String Matching Algo: KMP
Introduction
Nowadays, there is so much information around us. It’s impossible to read all of them. String matching algorithm becomes indispensable. It helps us grab the pieces we want.
There are so many algorithms to do that. I’ve found KMP is the most efficient one and “easiest” to understand. I would like to share it with you.
Background
Before talking about KMP, let’s understand how to get a string match. There are 2 strings, the Main string, and the Pattern string. We need to find the pattern in the main.
We check both of them, character by character. If a mismatch is found, we slide the pattern one character.
a a b c a a b c
 ==>
a b > a b
It’s useful for most cases. However, when we need to find aaab
in aaaaaaaaaaaaaaaaaaaaaaab
. Onecharacterslide becomes inefficient.
The question we should ask is how to slide the pattern can make the string match efficient.
Partial Match Table (PTM)
Let’s look at the pattern when a mismatch occurs.
a b a b a b c

a b a b c
There are 2 pieces of information.
 The suffix
ab
mathes theab
in the main string  The suffix
ab
mathes theab
in the prefix of pattern string
This feature tells us, if we slide 2 characters, the prefix ab
of the pattern MUST match the ab
in the main string. It’s amazing! It improves the efficiency. Now we can slide 2 characters instead of one.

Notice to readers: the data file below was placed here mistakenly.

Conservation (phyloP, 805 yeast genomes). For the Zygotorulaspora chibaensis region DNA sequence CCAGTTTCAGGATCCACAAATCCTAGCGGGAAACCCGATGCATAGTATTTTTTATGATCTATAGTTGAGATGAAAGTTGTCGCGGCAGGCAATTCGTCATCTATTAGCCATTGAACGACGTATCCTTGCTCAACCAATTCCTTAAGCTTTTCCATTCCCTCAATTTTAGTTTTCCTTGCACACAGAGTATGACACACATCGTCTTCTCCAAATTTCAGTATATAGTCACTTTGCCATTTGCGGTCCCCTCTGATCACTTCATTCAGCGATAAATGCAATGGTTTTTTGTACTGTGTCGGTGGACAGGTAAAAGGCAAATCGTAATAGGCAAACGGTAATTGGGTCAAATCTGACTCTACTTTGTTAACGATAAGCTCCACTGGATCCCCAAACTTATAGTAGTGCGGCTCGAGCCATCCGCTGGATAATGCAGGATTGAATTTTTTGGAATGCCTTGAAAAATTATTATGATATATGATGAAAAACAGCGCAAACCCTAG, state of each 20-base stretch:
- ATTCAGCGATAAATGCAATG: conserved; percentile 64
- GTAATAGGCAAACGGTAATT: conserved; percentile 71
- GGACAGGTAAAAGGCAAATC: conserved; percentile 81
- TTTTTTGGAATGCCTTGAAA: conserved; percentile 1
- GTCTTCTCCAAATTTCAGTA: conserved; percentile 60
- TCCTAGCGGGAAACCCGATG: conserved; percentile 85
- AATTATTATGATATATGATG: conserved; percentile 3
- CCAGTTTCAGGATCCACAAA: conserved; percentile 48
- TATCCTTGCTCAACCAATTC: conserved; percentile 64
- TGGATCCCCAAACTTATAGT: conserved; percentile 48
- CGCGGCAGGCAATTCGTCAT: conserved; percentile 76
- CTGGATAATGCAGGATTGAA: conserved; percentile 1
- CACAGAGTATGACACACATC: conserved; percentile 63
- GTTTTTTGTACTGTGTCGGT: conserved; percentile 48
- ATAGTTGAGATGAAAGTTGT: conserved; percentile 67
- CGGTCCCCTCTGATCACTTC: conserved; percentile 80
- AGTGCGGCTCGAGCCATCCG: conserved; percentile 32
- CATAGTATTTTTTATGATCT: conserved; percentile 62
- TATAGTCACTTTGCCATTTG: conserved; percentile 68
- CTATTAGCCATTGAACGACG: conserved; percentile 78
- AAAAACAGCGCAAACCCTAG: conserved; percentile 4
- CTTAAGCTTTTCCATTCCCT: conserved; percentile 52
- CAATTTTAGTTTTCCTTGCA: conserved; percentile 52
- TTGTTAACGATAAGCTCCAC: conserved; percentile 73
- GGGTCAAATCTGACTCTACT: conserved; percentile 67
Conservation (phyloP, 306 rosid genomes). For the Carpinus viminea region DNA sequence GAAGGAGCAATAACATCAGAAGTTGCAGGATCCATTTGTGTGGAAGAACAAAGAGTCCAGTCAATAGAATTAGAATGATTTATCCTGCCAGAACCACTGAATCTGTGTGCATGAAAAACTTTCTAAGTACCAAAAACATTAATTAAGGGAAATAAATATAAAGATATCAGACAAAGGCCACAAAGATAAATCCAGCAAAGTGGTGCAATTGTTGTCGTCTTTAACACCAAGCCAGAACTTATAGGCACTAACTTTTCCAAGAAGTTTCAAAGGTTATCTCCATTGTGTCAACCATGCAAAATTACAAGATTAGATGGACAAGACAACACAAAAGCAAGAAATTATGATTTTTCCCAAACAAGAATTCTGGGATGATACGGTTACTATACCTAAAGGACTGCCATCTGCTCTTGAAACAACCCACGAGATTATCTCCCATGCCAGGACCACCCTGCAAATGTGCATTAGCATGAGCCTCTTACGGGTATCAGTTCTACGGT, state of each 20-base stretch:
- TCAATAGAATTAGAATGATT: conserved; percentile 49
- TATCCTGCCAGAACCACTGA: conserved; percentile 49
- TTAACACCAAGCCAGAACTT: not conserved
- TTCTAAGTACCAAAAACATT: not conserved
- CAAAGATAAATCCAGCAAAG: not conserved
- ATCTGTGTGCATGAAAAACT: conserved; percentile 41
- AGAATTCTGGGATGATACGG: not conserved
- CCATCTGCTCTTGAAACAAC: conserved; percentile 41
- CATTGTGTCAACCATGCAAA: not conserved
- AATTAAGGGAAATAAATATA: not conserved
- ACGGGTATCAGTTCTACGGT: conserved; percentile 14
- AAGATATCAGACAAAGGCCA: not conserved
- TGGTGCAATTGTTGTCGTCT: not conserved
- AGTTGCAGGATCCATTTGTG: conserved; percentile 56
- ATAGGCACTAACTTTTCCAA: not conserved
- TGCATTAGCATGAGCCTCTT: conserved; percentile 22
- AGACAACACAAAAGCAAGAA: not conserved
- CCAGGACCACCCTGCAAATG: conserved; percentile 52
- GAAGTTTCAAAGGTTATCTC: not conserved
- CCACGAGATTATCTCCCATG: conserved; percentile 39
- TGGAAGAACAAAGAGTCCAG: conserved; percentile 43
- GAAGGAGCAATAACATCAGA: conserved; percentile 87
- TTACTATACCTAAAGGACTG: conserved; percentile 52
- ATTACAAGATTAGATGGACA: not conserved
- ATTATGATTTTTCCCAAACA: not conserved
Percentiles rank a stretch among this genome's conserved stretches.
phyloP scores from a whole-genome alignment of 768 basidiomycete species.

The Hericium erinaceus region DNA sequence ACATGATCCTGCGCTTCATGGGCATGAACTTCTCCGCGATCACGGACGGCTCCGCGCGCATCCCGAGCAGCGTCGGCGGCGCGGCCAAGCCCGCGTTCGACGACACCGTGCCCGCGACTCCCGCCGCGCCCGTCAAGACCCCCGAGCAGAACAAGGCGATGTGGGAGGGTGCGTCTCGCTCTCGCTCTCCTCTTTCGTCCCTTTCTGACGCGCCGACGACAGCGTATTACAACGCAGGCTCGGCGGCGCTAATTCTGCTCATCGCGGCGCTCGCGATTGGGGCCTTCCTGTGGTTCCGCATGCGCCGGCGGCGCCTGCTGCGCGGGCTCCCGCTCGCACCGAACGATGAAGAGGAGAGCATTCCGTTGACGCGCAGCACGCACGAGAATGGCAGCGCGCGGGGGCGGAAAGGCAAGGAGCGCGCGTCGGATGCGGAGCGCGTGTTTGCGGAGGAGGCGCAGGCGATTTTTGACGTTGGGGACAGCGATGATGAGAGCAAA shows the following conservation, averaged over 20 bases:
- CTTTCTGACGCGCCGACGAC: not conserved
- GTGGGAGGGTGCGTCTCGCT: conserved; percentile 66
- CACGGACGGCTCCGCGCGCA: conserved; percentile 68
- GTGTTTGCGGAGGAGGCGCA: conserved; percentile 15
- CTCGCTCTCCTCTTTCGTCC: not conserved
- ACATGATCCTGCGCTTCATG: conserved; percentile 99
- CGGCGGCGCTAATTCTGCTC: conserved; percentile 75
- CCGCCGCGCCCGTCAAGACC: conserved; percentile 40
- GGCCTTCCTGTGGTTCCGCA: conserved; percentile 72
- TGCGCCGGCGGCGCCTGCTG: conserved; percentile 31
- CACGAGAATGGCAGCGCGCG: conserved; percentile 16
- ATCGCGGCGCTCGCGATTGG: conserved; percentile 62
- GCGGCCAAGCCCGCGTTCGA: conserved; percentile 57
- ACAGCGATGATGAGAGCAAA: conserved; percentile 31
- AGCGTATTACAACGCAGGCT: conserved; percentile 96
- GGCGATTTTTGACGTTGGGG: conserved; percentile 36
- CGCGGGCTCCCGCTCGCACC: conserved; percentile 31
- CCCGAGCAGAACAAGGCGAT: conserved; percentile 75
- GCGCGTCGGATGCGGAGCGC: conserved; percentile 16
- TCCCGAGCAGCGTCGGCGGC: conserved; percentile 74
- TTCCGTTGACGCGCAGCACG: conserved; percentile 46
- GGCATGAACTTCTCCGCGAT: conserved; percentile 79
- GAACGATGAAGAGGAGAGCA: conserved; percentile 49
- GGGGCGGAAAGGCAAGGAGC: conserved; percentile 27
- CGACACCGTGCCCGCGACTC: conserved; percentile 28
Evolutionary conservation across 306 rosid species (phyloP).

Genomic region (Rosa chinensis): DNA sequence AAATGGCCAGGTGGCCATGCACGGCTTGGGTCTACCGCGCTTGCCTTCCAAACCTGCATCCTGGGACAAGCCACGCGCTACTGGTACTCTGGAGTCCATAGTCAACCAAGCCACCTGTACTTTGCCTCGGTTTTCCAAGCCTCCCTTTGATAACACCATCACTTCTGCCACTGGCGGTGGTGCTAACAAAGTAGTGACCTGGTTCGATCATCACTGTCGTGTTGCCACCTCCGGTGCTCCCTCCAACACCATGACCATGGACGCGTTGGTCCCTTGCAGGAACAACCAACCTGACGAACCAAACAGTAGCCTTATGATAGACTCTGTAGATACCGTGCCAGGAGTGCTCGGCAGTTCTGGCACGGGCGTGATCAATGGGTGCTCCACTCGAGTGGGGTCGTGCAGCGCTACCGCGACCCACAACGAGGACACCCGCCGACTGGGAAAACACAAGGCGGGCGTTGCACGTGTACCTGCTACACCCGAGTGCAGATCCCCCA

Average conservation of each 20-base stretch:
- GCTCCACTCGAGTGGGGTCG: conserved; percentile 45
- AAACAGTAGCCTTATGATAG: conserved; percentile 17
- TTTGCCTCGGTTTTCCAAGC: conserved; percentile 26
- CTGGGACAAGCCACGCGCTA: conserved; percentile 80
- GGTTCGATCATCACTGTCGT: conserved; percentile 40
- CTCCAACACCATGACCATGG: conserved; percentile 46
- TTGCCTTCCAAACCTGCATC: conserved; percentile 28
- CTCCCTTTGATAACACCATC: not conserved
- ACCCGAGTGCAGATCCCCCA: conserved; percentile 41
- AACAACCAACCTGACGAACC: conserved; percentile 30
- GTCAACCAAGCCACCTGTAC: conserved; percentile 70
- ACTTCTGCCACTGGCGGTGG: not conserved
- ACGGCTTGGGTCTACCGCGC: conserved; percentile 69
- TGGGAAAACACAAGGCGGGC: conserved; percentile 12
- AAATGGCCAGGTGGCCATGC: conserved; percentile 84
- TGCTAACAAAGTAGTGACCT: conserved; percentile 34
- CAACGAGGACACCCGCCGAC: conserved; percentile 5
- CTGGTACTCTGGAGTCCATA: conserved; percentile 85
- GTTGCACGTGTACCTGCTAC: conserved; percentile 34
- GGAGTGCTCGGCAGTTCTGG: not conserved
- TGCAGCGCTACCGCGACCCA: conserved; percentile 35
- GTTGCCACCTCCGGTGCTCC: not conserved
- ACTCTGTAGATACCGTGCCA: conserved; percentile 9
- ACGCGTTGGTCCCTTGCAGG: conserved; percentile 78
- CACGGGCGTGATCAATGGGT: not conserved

a b a b a b c
> > a b a b c
Back to the question, how to slide the pattern efficiently, we should study the pattern. To be more specifically, we need to know the longest prefix matches the suffix, of each prefix string of the pattern. The results are stored in an array, called PMT(Partial Match Table).
Take ababc
as an exemple,
pattern : a b a b a b c aPTM : 0 0 1 2 3 4 0 1
Explanation:
 PTM[0] = 0 : No prefix to match
 PTM[1] = 0: In the string `ab`, the last `b` doesn’t matche the first `a`. So the matched string length is 0.
 PTM[2] = 1: In the string `aba`, the last `a` matches the first `a`. So the matched string length is 1.
 PTM[3] = 2: In the string `abab`, the last `ab` matches the last `ab`. the matched string length is 2.
 … (same as the case PTM[3] = 2)
 PTM[7] = 0: In the string `abababc`, the last `c` doesn’t matche the first `a`. So the matched string length is 0.
 PTM[8] = 1: In the string `abababca`, the last `a` matches the first `a`, and `ca` doesn’t matches the first `ab`. So the matched string length is 1.
With PTM, we can explain why should slide 2 characters. Since c == pattern[7]
, we should check PTM[0:7]
. PTM[6]
tells us the length of the matched string is `4`, so we need to slide 7–1–4 = 2
characters. 7–1
means the length of the pattern before `c` (`ababab`).
Implement
PTM is the key point of KMP. Since we’ve understood it, we can write codes to implement this algorithm.
There are 2 tricks.
As metioned before, we need to check PTM[6]
when the mismatch happens at pattern[7]
. We push one space back, and create a new array next_arr
. Now we check next_arr[7]
instead of PTM[6]
.
pattern : a b a b a b c aPTM : 0 0 1 2 3 4 0 1next : 1 0 0 1 2 3 4 0 1
The second tricks is fastslowpointers. It use 2 points to traverse instead of one.
Talk is cheap. Let’s code.
The beauty of this algorithm is that the main function and the generation function are almost identical.
Thanks for reading, and see you next time :)